The Cardiac Amyloidosis and Cardiomyopathy Center

at Robert Wood Johnson University Hospital and Rutgers Robert Wood Johnson Medical School

1-866-NJAMYLOID / 1-866-652-6956

heart illustrationRobert Wood Johnson University Hospital (RWJUH) and Rutgers Robert Wood Johnson Medical School (Rutgers RWJMS) have established the Cardiac Amyloidosis and Cardiomyopathy Center to diagnose patients with rare, but potentially fatal, amyloid conditions earlier and treat them more effectively through personalized medicine.

Patients in the Cardiac Amyloidosis and Cardiomyopathy Center at RWJUH and Rutgers RWJMS benefit from a multidisciplinary team approach that includes specialists across a broad range of disciplines such as cardiology, neurology, hematology, nephrology, pathology and bone marrow transplantation. The clinical teams work together to identify the forms of the disease and develop an effective, individualized treatment plan.

About Amyloidosis

heart amyloidosis illustrationAmyloidosis is a rare condition caused by an abnormal protein that accumulates in organs, like the heart, kidneys, nerves or liver. Often misdiagnosed or undiagnosed due to its subtle symptoms and multiple organ involvement, at least one type of amyloidosis can be fatal in six months.

In the heart, for example, amyloidosis stiffens the walls of the heart, making it much less efficient at pumping blood through the body. Nearly all amyloidosis cases fall into two types: AL amyloidosis, also called primary amyloidosis, and transthyretin cardiac amyloidosis. There are two types of transthyretin cardiac amyloidosis – hereditary and wild type. If left untreated, AL amyloidosis can be fatal in six months. Hereditary or wild type amyloidosis can be fatal in 2.5 to 3.5 years on average.

Amyloidosis Symptoms

Diagnosing amyloidosis can be challenging because the symptoms can be similar to other conditions, such as carpal tunnel syndrome, heart failure, renal failure or neuropathy. Other signs of potential amyloidosis include an irregular heartbeat, heart blocks, lightheadedness, tingling or numbness of extremities, diarrhea or constipation, shortness of breath, severe fatigue and swelling in the legs and ankles.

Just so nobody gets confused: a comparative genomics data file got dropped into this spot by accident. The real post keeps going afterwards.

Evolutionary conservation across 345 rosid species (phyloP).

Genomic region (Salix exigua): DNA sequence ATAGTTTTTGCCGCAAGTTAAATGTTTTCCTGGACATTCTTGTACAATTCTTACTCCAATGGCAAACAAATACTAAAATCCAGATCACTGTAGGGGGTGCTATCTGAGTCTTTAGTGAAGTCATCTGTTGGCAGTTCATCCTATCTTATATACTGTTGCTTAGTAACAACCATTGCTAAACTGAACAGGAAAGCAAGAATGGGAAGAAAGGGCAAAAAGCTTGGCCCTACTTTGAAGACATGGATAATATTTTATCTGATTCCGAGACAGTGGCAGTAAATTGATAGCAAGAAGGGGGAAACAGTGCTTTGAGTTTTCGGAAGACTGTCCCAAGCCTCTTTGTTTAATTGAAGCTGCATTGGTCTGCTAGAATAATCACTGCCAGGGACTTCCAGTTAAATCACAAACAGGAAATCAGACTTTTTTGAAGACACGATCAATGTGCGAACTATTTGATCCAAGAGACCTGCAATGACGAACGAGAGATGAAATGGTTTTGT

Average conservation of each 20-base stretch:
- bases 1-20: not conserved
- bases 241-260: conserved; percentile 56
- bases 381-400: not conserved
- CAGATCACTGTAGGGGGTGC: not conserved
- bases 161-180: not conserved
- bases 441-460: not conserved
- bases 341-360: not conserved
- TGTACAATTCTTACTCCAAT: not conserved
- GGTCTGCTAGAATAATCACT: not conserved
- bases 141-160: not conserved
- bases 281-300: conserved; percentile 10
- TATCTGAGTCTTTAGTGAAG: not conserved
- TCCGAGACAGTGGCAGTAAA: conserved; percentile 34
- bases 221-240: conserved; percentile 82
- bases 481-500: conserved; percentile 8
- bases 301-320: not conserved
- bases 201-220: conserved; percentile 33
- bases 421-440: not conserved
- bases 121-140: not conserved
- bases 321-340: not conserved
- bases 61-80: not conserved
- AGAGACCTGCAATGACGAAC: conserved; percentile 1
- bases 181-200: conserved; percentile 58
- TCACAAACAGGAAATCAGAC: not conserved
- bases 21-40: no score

Amyloidosis Diagnosis

If your physician suspects amyloidosis, he/she will monitor you closely with several screening tests, including a technetium-99m pyrophosphate scintigraphy (PYP) scan. The PYP scintigraphy scan for diagnosing TTR cardiac amyloidosis is imaging developed by the Center’s Director, Sabahat Bokhari, MD.

A PYP scan uses a radioactive form of pyrophosphate to identify cardiac amyloidosis. The scan can also tell what form of amyloidosis an individual may have.

How is the scan done?

A technologist injects the Tc99m-PYP into an arm vein. About one to three hours later, you will be asked to lie on your back on an exam table. The technologist will help make you comfortable.

The table will move inside a CT camera. You must lie very still, with your arms above your head, while the camera hovers over your chest. If you move, the pictures will be blurry and may have to be repeated. You will be inside the camera for about 30 minutes.

What will I feel during the scan?

There may be some minor discomfort from the IV. Some may feel discomfort while trying to lie still on the exam table.

What happens to the radioactive tracer?

Most of the Tc99m-PYP passes out of the body in urine or stools. The remainder goes away over time.

Who interprets the results and how do I get them?

A physician specializing in nuclear cardiology will review your images, prepare a report, and share it with your provider. Your provider will discuss the results of your scan with you. Your care team will then meet with you to develop a personalized plan of care if needed.

Amyloidosis Treatment

Your medical team can manage the condition with therapeutic prescription drugs. If detected early, patients can expect a normal quality of life and normal life span.

Program Leadership

Patient Resources

Your Heart’s Message is an educational website for patients on ATTR-CM with information about signs/symptoms and recommendations for treatment.

The Amyloidosis Foundation supports patients and families while promoting research, education and awareness about the disease.

The Amyloidosis Research Consortium provides patients with information about new and innovative treatment advances for this disease.

Rare Connect is an online platform that connects individuals and families living with this rare disease from all over the world. The website is available in 12 languages.

Physician and Provider Resources

Suspect and Detect is a website for physicians and healthcare providers dedicated to educating them about the difference between the various types and the clinical presentation of Amyloid Cardiomyopathy (ATTR-CM).

Contact the Cardiac Amyloidosis and Cardiomyopathy Center at 1-866-NJAMYLOID / 1-866-652-6956.

Patient Stories

  • “Everybody was great. All the people who responded from the floors and in the ED were fantastic.”

    Mark
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  • “I feel fantastic. There’s nothing that comes up that makes me nervous, and I trust my body so much more than I did a year ago.”

    Kjersti
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  • My team of doctors did a great job.

    Nandan
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